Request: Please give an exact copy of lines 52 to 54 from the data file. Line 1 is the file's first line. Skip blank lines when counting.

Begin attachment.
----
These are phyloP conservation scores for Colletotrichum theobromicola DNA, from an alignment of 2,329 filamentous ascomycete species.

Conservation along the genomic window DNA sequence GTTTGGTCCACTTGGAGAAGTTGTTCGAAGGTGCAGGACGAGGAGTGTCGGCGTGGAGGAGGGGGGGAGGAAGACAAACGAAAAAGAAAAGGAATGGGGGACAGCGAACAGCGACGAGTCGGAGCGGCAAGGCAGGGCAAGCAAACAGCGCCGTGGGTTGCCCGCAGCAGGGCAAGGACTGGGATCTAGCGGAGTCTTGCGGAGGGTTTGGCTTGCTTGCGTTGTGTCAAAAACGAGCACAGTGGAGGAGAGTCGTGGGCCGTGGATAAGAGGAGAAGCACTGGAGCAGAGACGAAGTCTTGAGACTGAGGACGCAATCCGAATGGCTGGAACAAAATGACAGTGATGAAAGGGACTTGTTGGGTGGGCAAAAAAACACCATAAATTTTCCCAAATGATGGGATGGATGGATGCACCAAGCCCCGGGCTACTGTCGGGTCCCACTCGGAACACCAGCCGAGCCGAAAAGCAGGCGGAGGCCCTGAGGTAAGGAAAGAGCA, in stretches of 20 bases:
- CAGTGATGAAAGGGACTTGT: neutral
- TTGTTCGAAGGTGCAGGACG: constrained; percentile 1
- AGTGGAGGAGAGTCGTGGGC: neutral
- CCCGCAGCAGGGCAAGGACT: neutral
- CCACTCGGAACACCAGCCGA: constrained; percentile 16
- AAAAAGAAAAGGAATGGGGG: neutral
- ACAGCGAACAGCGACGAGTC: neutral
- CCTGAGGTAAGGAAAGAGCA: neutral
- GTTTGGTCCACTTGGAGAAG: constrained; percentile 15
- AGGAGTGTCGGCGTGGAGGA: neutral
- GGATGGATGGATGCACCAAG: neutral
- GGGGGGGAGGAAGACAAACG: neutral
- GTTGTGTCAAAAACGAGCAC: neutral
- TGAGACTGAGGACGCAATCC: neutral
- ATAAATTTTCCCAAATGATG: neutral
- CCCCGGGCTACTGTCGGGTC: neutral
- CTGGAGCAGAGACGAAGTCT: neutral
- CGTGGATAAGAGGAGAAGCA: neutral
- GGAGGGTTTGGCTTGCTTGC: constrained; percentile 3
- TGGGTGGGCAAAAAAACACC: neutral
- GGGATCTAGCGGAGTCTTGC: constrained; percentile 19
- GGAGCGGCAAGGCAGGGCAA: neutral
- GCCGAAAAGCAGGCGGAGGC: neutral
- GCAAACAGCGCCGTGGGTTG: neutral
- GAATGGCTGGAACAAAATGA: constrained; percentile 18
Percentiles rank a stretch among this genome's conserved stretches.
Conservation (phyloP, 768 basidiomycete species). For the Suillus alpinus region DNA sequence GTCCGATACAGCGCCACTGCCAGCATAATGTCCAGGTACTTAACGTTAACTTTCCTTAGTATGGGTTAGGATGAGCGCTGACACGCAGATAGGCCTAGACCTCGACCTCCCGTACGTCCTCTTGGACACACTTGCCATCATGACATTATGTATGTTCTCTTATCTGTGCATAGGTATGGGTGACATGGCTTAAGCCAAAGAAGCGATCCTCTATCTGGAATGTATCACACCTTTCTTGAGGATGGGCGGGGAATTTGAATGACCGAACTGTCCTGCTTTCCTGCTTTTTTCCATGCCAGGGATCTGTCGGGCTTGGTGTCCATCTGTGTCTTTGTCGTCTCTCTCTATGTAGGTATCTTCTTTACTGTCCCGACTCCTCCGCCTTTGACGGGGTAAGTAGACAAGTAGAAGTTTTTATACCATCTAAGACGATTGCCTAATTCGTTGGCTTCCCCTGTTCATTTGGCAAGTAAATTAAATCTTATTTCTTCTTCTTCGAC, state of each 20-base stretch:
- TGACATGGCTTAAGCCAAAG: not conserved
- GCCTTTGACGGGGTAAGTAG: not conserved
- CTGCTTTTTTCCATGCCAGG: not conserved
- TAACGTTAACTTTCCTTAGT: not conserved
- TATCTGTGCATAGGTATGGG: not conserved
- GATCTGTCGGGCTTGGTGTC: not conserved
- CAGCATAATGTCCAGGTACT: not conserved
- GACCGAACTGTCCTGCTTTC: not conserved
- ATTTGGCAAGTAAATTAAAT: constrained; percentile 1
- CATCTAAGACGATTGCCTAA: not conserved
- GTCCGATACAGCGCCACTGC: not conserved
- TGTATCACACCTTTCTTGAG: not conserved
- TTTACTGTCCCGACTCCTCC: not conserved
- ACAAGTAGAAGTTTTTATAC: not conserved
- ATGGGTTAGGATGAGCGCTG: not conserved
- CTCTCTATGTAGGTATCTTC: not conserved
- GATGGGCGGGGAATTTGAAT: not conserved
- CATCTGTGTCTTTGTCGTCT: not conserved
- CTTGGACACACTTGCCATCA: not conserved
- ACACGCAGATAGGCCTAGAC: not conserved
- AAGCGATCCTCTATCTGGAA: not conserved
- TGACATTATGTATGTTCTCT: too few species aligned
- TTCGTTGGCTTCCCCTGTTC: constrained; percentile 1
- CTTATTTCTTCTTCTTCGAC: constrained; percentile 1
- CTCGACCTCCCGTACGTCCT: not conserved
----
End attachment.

- TTCGTTGGCTTCCCCTGTTC: constrained; percentile 1
- CTTATTTCTTCTTCTTCGAC: constrained; percentile 1
- CTCGACCTCCCGTACGTCCT: not conserved